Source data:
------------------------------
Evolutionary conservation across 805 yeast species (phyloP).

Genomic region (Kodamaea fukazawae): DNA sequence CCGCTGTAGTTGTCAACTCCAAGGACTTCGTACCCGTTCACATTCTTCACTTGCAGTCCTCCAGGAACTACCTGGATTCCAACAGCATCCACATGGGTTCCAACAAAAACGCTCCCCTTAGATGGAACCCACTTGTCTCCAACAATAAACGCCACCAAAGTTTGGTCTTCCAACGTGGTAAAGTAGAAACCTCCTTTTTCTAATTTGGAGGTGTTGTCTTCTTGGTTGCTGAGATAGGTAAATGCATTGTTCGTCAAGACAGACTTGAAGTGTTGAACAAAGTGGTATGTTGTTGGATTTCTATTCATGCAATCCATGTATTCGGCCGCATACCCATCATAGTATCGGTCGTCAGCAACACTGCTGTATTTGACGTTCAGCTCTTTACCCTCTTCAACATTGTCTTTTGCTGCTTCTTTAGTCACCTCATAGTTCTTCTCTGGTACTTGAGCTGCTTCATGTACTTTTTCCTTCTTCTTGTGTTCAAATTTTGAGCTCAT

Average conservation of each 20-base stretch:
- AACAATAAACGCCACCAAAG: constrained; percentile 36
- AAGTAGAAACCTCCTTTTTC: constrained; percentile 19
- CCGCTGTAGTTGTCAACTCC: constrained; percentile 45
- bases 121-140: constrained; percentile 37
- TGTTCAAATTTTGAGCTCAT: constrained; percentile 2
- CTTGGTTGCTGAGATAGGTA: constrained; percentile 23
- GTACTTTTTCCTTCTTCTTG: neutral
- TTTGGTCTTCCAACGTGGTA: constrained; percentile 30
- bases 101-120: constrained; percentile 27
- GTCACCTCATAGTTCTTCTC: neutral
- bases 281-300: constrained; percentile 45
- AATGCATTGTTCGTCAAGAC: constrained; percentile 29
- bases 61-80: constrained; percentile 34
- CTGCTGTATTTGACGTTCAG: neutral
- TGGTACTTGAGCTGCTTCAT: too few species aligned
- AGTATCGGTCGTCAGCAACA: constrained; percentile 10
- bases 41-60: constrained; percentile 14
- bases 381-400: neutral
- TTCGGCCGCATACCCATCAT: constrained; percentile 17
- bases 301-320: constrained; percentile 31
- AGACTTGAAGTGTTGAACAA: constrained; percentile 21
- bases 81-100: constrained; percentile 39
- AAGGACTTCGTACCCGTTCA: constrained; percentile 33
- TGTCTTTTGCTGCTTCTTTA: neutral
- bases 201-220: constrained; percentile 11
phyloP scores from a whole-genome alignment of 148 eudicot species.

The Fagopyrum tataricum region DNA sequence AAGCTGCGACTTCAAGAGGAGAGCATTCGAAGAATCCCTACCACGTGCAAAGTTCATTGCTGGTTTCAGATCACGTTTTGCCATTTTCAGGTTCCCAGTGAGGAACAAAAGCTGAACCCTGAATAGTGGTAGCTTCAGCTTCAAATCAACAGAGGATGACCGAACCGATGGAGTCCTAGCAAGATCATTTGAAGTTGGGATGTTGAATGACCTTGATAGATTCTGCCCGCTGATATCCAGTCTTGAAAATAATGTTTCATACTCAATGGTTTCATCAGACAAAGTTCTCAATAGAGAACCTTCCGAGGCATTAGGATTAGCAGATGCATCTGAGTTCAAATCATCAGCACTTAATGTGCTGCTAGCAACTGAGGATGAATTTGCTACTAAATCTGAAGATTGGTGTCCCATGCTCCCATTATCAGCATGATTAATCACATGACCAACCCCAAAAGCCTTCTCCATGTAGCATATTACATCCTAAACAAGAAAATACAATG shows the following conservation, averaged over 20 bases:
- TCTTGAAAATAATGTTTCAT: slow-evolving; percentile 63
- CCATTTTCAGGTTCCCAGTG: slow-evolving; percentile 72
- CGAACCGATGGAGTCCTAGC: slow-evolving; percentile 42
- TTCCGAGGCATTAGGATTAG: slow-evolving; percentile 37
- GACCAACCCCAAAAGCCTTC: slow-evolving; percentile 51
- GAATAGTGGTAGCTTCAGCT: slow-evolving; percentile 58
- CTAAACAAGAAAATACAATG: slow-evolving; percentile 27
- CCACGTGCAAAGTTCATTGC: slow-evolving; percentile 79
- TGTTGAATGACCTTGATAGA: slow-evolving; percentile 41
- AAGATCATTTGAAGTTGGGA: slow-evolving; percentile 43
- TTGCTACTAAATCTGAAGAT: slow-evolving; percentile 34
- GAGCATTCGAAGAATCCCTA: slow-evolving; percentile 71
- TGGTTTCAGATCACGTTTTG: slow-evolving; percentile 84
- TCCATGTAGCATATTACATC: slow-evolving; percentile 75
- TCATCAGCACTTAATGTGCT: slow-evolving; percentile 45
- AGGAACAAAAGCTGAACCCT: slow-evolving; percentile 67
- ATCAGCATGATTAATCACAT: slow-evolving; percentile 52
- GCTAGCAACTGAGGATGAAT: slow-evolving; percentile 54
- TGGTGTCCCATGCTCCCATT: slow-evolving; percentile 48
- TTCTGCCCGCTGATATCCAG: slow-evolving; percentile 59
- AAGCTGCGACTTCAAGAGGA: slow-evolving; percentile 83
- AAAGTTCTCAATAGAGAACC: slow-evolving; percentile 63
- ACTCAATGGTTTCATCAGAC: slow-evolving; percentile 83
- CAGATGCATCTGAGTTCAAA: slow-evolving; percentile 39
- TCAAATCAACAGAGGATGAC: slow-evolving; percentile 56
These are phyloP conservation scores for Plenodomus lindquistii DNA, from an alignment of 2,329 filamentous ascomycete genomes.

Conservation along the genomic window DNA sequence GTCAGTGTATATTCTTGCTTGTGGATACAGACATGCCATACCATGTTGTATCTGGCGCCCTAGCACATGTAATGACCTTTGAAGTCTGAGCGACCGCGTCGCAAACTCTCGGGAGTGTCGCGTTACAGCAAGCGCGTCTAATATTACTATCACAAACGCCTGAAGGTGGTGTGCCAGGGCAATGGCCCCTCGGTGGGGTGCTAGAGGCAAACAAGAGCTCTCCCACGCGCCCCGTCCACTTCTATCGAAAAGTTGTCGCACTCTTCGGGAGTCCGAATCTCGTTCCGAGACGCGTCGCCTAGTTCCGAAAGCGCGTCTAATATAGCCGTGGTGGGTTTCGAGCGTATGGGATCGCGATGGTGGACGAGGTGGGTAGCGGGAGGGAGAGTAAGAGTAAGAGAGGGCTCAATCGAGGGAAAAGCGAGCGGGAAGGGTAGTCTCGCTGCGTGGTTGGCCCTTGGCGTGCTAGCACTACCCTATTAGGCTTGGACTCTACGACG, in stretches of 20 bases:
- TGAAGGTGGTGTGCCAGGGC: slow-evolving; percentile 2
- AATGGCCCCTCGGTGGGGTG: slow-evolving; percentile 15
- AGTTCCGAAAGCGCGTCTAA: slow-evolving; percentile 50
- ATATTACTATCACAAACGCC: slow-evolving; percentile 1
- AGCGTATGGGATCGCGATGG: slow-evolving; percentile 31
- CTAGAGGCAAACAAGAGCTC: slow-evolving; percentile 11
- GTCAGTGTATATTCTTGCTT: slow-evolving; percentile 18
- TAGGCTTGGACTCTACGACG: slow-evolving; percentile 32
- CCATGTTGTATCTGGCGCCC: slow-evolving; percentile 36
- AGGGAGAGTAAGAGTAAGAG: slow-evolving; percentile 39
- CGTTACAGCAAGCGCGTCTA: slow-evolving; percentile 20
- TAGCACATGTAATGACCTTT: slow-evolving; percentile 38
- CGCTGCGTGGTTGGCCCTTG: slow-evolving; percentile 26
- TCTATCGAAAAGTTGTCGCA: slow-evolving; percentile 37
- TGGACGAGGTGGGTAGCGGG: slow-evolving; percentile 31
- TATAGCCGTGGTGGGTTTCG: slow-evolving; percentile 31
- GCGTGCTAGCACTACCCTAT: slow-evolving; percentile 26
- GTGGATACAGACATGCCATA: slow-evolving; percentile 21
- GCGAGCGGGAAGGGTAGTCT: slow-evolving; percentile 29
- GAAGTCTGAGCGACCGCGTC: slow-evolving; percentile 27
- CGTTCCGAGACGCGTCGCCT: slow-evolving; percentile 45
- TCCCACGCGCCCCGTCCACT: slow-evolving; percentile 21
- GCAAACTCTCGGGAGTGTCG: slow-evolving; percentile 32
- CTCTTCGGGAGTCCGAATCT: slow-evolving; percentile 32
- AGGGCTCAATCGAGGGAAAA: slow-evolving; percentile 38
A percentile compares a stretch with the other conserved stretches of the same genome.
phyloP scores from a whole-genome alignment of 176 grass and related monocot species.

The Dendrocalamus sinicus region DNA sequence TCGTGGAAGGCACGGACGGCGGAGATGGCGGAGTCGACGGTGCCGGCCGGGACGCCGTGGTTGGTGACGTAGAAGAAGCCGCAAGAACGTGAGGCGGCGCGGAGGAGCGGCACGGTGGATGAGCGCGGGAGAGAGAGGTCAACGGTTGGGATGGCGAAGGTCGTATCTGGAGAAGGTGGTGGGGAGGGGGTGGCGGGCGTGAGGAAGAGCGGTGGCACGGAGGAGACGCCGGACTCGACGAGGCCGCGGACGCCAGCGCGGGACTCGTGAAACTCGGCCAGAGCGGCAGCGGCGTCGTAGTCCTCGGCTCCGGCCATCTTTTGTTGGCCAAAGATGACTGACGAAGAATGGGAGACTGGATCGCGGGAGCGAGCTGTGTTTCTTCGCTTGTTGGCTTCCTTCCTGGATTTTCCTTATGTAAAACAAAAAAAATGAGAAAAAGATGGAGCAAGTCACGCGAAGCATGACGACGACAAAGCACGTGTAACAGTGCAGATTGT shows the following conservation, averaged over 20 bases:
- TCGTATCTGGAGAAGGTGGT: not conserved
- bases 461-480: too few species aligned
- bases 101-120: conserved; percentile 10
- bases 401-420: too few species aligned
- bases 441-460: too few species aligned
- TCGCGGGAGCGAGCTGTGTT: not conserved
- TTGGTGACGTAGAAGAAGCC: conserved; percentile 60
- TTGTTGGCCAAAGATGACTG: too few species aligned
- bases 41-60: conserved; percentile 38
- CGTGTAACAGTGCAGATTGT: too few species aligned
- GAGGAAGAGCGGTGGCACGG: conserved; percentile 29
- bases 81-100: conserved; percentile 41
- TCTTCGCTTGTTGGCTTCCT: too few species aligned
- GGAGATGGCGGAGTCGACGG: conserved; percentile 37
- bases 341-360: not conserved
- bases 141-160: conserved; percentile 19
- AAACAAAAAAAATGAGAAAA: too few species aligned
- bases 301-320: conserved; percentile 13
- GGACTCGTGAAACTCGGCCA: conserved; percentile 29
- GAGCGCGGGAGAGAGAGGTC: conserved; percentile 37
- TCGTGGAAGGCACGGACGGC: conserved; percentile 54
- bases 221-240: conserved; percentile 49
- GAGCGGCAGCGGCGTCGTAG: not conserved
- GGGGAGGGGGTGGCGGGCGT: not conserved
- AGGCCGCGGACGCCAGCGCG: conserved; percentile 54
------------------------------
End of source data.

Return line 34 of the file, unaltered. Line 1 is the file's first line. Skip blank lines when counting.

- TTCCGAGGCATTAGGATTAG: slow-evolving; percentile 37